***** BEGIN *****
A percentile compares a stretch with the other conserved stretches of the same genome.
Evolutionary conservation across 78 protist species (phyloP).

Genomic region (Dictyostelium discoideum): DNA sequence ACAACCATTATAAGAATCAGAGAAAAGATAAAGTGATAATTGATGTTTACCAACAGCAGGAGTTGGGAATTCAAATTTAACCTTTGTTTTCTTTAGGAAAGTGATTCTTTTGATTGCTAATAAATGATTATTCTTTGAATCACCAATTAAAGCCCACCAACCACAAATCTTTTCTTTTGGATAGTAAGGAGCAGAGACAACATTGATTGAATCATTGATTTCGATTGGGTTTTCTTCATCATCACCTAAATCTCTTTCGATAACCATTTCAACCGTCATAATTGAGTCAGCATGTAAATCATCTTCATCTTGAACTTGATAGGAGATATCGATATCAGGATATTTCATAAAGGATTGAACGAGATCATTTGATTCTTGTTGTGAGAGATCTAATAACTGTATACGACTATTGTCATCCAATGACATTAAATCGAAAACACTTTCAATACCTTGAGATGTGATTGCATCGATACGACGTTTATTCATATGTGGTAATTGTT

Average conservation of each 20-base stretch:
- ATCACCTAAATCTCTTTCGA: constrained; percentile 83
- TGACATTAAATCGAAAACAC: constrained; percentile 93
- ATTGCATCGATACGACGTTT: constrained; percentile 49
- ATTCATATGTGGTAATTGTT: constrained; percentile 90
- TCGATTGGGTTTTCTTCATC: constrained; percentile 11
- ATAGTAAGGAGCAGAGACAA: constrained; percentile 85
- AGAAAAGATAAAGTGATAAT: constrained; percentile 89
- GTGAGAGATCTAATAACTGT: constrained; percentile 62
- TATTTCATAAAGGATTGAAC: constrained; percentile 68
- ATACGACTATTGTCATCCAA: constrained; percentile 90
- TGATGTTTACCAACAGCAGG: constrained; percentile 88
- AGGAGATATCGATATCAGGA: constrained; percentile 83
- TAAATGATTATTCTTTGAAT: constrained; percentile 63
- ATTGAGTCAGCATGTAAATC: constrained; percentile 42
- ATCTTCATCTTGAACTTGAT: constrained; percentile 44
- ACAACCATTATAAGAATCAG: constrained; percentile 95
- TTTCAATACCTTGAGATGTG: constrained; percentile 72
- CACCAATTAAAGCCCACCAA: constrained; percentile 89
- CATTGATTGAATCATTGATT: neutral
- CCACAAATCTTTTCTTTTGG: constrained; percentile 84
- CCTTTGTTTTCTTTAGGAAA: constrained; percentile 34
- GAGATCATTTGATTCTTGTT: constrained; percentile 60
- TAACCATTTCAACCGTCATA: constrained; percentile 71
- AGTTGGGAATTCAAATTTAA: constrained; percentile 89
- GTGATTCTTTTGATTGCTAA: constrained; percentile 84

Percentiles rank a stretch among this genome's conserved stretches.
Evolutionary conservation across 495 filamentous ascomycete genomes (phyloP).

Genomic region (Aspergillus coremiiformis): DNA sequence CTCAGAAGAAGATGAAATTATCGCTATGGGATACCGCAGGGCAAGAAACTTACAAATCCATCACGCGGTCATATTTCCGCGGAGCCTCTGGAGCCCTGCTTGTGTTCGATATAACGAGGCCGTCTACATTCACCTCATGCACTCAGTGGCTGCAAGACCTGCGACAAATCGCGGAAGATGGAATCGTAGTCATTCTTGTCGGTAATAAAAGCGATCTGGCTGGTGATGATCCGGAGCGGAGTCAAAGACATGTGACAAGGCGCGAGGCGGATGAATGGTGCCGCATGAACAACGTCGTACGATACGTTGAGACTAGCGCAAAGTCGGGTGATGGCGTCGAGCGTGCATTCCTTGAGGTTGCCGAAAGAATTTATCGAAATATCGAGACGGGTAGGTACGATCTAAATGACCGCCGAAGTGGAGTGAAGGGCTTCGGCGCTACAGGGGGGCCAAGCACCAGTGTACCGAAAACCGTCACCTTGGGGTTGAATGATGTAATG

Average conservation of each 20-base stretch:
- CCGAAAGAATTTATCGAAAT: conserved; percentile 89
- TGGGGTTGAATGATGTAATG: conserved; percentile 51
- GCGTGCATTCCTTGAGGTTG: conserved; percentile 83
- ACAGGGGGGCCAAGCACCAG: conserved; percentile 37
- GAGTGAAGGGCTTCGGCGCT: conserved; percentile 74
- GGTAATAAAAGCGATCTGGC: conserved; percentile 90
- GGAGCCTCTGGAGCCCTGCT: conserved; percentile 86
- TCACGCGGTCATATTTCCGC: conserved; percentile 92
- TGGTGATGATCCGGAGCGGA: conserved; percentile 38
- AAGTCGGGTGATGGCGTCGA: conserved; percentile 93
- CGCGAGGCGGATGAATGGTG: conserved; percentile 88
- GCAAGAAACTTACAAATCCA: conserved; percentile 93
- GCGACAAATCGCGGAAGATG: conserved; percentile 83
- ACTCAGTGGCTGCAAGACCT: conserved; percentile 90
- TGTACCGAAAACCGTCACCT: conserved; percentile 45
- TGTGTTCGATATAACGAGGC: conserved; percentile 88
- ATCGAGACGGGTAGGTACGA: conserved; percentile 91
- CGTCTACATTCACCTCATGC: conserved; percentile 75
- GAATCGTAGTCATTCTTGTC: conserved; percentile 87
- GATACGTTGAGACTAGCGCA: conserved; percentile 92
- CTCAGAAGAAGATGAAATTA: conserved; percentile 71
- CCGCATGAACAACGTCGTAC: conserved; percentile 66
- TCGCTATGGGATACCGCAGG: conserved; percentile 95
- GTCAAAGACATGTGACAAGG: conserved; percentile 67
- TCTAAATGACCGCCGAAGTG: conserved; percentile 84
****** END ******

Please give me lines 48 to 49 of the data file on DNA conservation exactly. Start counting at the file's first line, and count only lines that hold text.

- TGTACCGAAAACCGTCACCT: conserved; percentile 45
- TGTGTTCGATATAACGAGGC: conserved; percentile 88